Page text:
How to Land That Job – Part 2

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As the hiring market picks up and new technologies put marketers in high demand, it is important to be ready to take advantage of every opportunity that comes your way. With that, welcome to our weekly blog series on getting that marketing job you’ve always wanted. Each week we will discuss a new tip or technique you can use to land that job you’re after. Last week’s topic was Where to Look.

This week’s topic = Your Resume

When I was in school, I took a communications course that seemed to focus solely on how to prepare a resume and write a cover letter. The professor made it abundantly clear that there is only one way to create a resume, and that whoever was doing the hiring would simply look the other way if you did not follow “the rules”.

Unfortunately, that’s not the way the world works. And so too often people end up creating a boring, form-fitting resume that does not attract attention.

Your resume is the thing most employers see first. It’s the first impression that you’re making on the people who you hope will hire you. So why be boring?

First, let’s go over what to include on your resume. Your resume should tell your story from a professional point of view. Include any and all relevant information that the hiring manager should know about you in order to take the next step. This includes relevant work experience, specific areas of interest and great skill, education, professional training or certifications, and goals.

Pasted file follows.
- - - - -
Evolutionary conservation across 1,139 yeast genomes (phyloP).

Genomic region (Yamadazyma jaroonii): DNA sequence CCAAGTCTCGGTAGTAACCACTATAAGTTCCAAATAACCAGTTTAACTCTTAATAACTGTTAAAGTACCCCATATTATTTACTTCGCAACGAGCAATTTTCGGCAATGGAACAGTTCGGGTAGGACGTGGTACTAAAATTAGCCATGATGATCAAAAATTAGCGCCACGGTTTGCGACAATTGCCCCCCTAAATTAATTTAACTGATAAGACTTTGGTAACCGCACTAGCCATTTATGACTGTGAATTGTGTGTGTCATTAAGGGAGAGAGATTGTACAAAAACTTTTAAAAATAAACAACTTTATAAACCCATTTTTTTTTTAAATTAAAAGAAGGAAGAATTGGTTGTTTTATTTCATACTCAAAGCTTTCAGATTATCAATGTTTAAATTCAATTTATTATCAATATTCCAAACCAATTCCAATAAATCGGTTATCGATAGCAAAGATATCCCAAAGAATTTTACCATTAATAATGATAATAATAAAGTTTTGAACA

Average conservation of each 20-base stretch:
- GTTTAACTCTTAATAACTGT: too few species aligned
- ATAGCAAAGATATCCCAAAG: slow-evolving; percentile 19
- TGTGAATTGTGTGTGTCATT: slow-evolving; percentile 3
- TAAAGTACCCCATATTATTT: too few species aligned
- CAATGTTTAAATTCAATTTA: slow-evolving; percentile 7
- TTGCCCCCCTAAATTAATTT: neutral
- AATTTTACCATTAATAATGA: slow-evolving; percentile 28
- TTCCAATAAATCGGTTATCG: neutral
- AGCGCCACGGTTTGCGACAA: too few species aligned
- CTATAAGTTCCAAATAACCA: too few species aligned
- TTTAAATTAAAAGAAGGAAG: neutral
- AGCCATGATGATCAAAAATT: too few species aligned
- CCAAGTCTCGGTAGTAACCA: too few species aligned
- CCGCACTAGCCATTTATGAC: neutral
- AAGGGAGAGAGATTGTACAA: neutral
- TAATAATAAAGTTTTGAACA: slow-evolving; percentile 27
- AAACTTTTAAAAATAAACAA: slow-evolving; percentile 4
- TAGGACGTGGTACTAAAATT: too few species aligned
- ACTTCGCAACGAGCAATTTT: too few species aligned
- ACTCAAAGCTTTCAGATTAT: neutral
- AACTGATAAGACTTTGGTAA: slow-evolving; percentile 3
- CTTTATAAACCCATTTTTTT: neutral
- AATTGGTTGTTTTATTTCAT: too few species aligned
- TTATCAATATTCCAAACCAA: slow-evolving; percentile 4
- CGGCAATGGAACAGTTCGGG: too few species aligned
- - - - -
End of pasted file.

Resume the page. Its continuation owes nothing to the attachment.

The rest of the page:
Next, let’s talk about the appropriate layout. There is none. Feel free to be creative with the look and feel of your resume. No matter what anyone tells you, it does not have to look like everyone else’s. In fact, the less it looks like all the others, the better chance you have of standing out from the crowd and getting an interview or call back.

Use bold text and design elements as call outs to highlight key information. Use columns and more than one page if you need to. Use different font sizes, even images. It’s up to you.

Having said all that, I must also say to keep it within reason. Don’t be so creative that you lose focus and include things that don’t help you get noticed or get the job. Limit text and work history to the most crucial and relevant to the position you’re looking to get. Short and sweet with powerful, active words will make it more likely someone will read your resume, rather than toss it in the trash.

And don’t ever forget the pertinent contact information. Because your resume is like an advertisement for you, and it needs a call to action!

Have anything to add? Keep the conversation going in the comments below…